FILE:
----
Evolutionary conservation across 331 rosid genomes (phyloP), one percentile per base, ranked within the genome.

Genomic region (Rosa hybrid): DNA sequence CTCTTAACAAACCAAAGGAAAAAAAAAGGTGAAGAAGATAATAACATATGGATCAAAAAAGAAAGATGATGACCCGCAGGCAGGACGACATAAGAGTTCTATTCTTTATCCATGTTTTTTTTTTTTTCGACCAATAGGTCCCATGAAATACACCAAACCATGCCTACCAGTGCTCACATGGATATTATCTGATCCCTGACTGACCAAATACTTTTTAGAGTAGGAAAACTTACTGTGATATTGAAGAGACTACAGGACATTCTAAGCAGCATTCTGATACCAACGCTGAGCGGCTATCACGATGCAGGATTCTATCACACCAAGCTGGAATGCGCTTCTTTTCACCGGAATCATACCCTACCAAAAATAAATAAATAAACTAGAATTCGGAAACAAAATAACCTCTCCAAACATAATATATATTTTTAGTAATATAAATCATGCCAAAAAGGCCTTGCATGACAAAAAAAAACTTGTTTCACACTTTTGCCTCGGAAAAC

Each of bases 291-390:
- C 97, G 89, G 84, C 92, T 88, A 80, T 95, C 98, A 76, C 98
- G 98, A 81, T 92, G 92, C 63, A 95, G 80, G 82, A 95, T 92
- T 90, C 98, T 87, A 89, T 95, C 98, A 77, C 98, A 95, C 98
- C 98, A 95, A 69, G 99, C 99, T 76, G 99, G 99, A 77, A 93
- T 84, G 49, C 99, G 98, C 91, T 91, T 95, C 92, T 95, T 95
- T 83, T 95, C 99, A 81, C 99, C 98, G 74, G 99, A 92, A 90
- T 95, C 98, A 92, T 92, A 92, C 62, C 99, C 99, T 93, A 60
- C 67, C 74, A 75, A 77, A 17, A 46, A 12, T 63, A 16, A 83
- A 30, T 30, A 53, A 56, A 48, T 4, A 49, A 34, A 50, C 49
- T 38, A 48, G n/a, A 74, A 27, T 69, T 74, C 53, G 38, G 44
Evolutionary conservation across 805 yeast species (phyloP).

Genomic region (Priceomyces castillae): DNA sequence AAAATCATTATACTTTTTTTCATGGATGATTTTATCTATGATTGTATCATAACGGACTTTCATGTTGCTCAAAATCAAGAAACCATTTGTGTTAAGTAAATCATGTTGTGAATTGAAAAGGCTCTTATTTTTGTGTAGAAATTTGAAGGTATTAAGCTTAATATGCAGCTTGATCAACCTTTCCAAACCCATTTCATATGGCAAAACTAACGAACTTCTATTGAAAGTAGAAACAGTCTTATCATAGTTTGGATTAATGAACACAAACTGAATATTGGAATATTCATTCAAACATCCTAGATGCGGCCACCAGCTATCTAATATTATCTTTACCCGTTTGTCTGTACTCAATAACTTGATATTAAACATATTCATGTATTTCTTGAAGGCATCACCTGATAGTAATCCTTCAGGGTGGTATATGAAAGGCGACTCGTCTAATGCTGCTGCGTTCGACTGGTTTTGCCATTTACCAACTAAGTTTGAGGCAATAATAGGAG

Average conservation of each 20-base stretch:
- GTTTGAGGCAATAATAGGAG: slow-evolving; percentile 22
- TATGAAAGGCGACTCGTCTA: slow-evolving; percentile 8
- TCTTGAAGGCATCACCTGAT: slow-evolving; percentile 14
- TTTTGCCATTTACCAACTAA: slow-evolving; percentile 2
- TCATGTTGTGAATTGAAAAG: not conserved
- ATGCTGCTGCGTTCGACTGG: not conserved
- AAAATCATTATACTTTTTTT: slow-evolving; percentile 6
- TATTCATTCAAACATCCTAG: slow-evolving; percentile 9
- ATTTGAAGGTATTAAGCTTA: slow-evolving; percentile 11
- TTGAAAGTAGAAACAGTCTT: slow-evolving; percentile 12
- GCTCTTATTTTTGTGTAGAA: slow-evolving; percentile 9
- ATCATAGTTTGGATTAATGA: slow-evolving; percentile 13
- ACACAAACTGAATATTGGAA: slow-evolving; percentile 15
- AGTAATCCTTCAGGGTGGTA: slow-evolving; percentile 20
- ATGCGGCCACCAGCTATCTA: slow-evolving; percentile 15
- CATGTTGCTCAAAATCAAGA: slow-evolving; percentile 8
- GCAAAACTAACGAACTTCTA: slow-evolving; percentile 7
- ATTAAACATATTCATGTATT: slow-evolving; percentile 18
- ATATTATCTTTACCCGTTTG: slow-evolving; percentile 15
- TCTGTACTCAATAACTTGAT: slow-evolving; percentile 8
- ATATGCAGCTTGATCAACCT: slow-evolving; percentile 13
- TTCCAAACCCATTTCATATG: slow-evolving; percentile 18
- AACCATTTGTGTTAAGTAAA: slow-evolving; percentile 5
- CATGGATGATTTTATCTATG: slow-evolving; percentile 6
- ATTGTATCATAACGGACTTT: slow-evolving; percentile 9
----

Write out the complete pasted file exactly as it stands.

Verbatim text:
Evolutionary conservation across 331 rosid genomes (phyloP), one percentile per base, ranked within the genome.

Genomic region (Rosa hybrid): DNA sequence CTCTTAACAAACCAAAGGAAAAAAAAAGGTGAAGAAGATAATAACATATGGATCAAAAAAGAAAGATGATGACCCGCAGGCAGGACGACATAAGAGTTCTATTCTTTATCCATGTTTTTTTTTTTTTCGACCAATAGGTCCCATGAAATACACCAAACCATGCCTACCAGTGCTCACATGGATATTATCTGATCCCTGACTGACCAAATACTTTTTAGAGTAGGAAAACTTACTGTGATATTGAAGAGACTACAGGACATTCTAAGCAGCATTCTGATACCAACGCTGAGCGGCTATCACGATGCAGGATTCTATCACACCAAGCTGGAATGCGCTTCTTTTCACCGGAATCATACCCTACCAAAAATAAATAAATAAACTAGAATTCGGAAACAAAATAACCTCTCCAAACATAATATATATTTTTAGTAATATAAATCATGCCAAAAAGGCCTTGCATGACAAAAAAAAACTTGTTTCACACTTTTGCCTCGGAAAAC

Each of bases 291-390:
- C 97, G 89, G 84, C 92, T 88, A 80, T 95, C 98, A 76, C 98
- G 98, A 81, T 92, G 92, C 63, A 95, G 80, G 82, A 95, T 92
- T 90, C 98, T 87, A 89, T 95, C 98, A 77, C 98, A 95, C 98
- C 98, A 95, A 69, G 99, C 99, T 76, G 99, G 99, A 77, A 93
- T 84, G 49, C 99, G 98, C 91, T 91, T 95, C 92, T 95, T 95
- T 83, T 95, C 99, A 81, C 99, C 98, G 74, G 99, A 92, A 90
- T 95, C 98, A 92, T 92, A 92, C 62, C 99, C 99, T 93, A 60
- C 67, C 74, A 75, A 77, A 17, A 46, A 12, T 63, A 16, A 83
- A 30, T 30, A 53, A 56, A 48, T 4, A 49, A 34, A 50, C 49
- T 38, A 48, G n/a, A 74, A 27, T 69, T 74, C 53, G 38, G 44
Evolutionary conservation across 805 yeast species (phyloP).

Genomic region (Priceomyces castillae): DNA sequence AAAATCATTATACTTTTTTTCATGGATGATTTTATCTATGATTGTATCATAACGGACTTTCATGTTGCTCAAAATCAAGAAACCATTTGTGTTAAGTAAATCATGTTGTGAATTGAAAAGGCTCTTATTTTTGTGTAGAAATTTGAAGGTATTAAGCTTAATATGCAGCTTGATCAACCTTTCCAAACCCATTTCATATGGCAAAACTAACGAACTTCTATTGAAAGTAGAAACAGTCTTATCATAGTTTGGATTAATGAACACAAACTGAATATTGGAATATTCATTCAAACATCCTAGATGCGGCCACCAGCTATCTAATATTATCTTTACCCGTTTGTCTGTACTCAATAACTTGATATTAAACATATTCATGTATTTCTTGAAGGCATCACCTGATAGTAATCCTTCAGGGTGGTATATGAAAGGCGACTCGTCTAATGCTGCTGCGTTCGACTGGTTTTGCCATTTACCAACTAAGTTTGAGGCAATAATAGGAG

Average conservation of each 20-base stretch:
- GTTTGAGGCAATAATAGGAG: slow-evolving; percentile 22
- TATGAAAGGCGACTCGTCTA: slow-evolving; percentile 8
- TCTTGAAGGCATCACCTGAT: slow-evolving; percentile 14
- TTTTGCCATTTACCAACTAA: slow-evolving; percentile 2
- TCATGTTGTGAATTGAAAAG: not conserved
- ATGCTGCTGCGTTCGACTGG: not conserved
- AAAATCATTATACTTTTTTT: slow-evolving; percentile 6
- TATTCATTCAAACATCCTAG: slow-evolving; percentile 9
- ATTTGAAGGTATTAAGCTTA: slow-evolving; percentile 11
- TTGAAAGTAGAAACAGTCTT: slow-evolving; percentile 12
- GCTCTTATTTTTGTGTAGAA: slow-evolving; percentile 9
- ATCATAGTTTGGATTAATGA: slow-evolving; percentile 13
- ACACAAACTGAATATTGGAA: slow-evolving; percentile 15
- AGTAATCCTTCAGGGTGGTA: slow-evolving; percentile 20
- ATGCGGCCACCAGCTATCTA: slow-evolving; percentile 15
- CATGTTGCTCAAAATCAAGA: slow-evolving; percentile 8
- GCAAAACTAACGAACTTCTA: slow-evolving; percentile 7
- ATTAAACATATTCATGTATT: slow-evolving; percentile 18
- ATATTATCTTTACCCGTTTG: slow-evolving; percentile 15
- TCTGTACTCAATAACTTGAT: slow-evolving; percentile 8
- ATATGCAGCTTGATCAACCT: slow-evolving; percentile 13
- TTCCAAACCCATTTCATATG: slow-evolving; percentile 18
- AACCATTTGTGTTAAGTAAA: slow-evolving; percentile 5
- CATGGATGATTTTATCTATG: slow-evolving; percentile 6
- ATTGTATCATAACGGACTTT: slow-evolving; percentile 9